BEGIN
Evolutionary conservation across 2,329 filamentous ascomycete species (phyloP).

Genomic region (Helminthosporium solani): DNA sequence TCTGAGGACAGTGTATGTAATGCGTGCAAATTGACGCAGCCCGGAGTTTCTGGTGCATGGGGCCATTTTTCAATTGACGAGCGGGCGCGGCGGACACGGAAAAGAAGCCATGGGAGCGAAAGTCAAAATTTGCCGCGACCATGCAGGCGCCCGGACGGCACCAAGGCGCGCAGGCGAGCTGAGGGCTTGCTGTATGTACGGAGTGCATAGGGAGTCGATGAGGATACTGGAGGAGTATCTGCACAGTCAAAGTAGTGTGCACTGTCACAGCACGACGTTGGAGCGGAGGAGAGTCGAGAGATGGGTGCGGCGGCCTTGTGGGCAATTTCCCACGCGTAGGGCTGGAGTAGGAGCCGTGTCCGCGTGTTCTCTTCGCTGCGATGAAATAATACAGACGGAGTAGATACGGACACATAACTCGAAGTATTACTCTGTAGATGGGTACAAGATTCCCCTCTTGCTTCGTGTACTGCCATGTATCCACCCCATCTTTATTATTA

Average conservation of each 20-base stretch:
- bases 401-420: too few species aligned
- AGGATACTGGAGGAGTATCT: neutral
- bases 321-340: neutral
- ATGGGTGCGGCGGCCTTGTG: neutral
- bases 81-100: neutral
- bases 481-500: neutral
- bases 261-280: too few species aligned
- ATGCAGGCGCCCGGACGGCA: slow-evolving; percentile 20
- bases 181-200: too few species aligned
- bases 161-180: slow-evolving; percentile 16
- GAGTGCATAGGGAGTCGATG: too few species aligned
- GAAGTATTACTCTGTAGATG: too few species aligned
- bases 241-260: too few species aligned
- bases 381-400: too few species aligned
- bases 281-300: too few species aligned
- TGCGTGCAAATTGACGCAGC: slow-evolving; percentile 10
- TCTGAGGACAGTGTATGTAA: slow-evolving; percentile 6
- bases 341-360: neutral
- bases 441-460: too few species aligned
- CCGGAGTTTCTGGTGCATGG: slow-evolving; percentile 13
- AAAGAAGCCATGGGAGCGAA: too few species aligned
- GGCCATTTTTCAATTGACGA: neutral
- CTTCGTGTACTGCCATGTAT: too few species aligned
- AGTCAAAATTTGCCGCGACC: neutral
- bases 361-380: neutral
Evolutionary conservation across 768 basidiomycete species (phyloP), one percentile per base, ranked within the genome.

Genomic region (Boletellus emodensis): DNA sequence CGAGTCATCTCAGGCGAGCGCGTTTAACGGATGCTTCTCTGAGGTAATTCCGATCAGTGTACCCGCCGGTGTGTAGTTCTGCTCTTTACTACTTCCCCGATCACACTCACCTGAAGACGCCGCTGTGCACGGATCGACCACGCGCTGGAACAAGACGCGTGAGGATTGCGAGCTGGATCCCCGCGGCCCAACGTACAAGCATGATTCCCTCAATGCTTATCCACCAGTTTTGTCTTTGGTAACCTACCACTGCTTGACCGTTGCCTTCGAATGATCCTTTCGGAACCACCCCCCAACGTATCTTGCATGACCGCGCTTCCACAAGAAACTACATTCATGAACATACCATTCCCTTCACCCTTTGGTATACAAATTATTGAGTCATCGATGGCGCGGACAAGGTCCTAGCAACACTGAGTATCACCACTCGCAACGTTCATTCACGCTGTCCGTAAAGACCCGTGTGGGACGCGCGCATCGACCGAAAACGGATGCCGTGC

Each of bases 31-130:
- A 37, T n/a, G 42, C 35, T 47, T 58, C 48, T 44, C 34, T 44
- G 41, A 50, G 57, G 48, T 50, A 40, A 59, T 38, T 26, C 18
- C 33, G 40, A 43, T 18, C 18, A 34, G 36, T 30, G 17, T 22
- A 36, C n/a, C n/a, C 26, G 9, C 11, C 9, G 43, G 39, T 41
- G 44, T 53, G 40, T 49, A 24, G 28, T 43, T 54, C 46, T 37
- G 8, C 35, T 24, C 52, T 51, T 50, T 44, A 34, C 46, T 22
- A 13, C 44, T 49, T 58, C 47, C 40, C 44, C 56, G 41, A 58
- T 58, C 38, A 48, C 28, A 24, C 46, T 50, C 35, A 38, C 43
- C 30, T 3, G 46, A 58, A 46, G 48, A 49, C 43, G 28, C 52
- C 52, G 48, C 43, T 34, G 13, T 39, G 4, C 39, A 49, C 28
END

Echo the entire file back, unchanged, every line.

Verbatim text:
Evolutionary conservation across 2,329 filamentous ascomycete species (phyloP).

Genomic region (Helminthosporium solani): DNA sequence TCTGAGGACAGTGTATGTAATGCGTGCAAATTGACGCAGCCCGGAGTTTCTGGTGCATGGGGCCATTTTTCAATTGACGAGCGGGCGCGGCGGACACGGAAAAGAAGCCATGGGAGCGAAAGTCAAAATTTGCCGCGACCATGCAGGCGCCCGGACGGCACCAAGGCGCGCAGGCGAGCTGAGGGCTTGCTGTATGTACGGAGTGCATAGGGAGTCGATGAGGATACTGGAGGAGTATCTGCACAGTCAAAGTAGTGTGCACTGTCACAGCACGACGTTGGAGCGGAGGAGAGTCGAGAGATGGGTGCGGCGGCCTTGTGGGCAATTTCCCACGCGTAGGGCTGGAGTAGGAGCCGTGTCCGCGTGTTCTCTTCGCTGCGATGAAATAATACAGACGGAGTAGATACGGACACATAACTCGAAGTATTACTCTGTAGATGGGTACAAGATTCCCCTCTTGCTTCGTGTACTGCCATGTATCCACCCCATCTTTATTATTA

Average conservation of each 20-base stretch:
- bases 401-420: too few species aligned
- AGGATACTGGAGGAGTATCT: neutral
- bases 321-340: neutral
- ATGGGTGCGGCGGCCTTGTG: neutral
- bases 81-100: neutral
- bases 481-500: neutral
- bases 261-280: too few species aligned
- ATGCAGGCGCCCGGACGGCA: slow-evolving; percentile 20
- bases 181-200: too few species aligned
- bases 161-180: slow-evolving; percentile 16
- GAGTGCATAGGGAGTCGATG: too few species aligned
- GAAGTATTACTCTGTAGATG: too few species aligned
- bases 241-260: too few species aligned
- bases 381-400: too few species aligned
- bases 281-300: too few species aligned
- TGCGTGCAAATTGACGCAGC: slow-evolving; percentile 10
- TCTGAGGACAGTGTATGTAA: slow-evolving; percentile 6
- bases 341-360: neutral
- bases 441-460: too few species aligned
- CCGGAGTTTCTGGTGCATGG: slow-evolving; percentile 13
- AAAGAAGCCATGGGAGCGAA: too few species aligned
- GGCCATTTTTCAATTGACGA: neutral
- CTTCGTGTACTGCCATGTAT: too few species aligned
- AGTCAAAATTTGCCGCGACC: neutral
- bases 361-380: neutral
Evolutionary conservation across 768 basidiomycete species (phyloP), one percentile per base, ranked within the genome.

Genomic region (Boletellus emodensis): DNA sequence CGAGTCATCTCAGGCGAGCGCGTTTAACGGATGCTTCTCTGAGGTAATTCCGATCAGTGTACCCGCCGGTGTGTAGTTCTGCTCTTTACTACTTCCCCGATCACACTCACCTGAAGACGCCGCTGTGCACGGATCGACCACGCGCTGGAACAAGACGCGTGAGGATTGCGAGCTGGATCCCCGCGGCCCAACGTACAAGCATGATTCCCTCAATGCTTATCCACCAGTTTTGTCTTTGGTAACCTACCACTGCTTGACCGTTGCCTTCGAATGATCCTTTCGGAACCACCCCCCAACGTATCTTGCATGACCGCGCTTCCACAAGAAACTACATTCATGAACATACCATTCCCTTCACCCTTTGGTATACAAATTATTGAGTCATCGATGGCGCGGACAAGGTCCTAGCAACACTGAGTATCACCACTCGCAACGTTCATTCACGCTGTCCGTAAAGACCCGTGTGGGACGCGCGCATCGACCGAAAACGGATGCCGTGC

Each of bases 31-130:
- A 37, T n/a, G 42, C 35, T 47, T 58, C 48, T 44, C 34, T 44
- G 41, A 50, G 57, G 48, T 50, A 40, A 59, T 38, T 26, C 18
- C 33, G 40, A 43, T 18, C 18, A 34, G 36, T 30, G 17, T 22
- A 36, C n/a, C n/a, C 26, G 9, C 11, C 9, G 43, G 39, T 41
- G 44, T 53, G 40, T 49, A 24, G 28, T 43, T 54, C 46, T 37
- G 8, C 35, T 24, C 52, T 51, T 50, T 44, A 34, C 46, T 22
- A 13, C 44, T 49, T 58, C 47, C 40, C 44, C 56, G 41, A 58
- T 58, C 38, A 48, C 28, A 24, C 46, T 50, C 35, A 38, C 43
- C 30, T 3, G 46, A 58, A 46, G 48, A 49, C 43, G 28, C 52
- C 52, G 48, C 43, T 34, G 13, T 39, G 4, C 39, A 49, C 28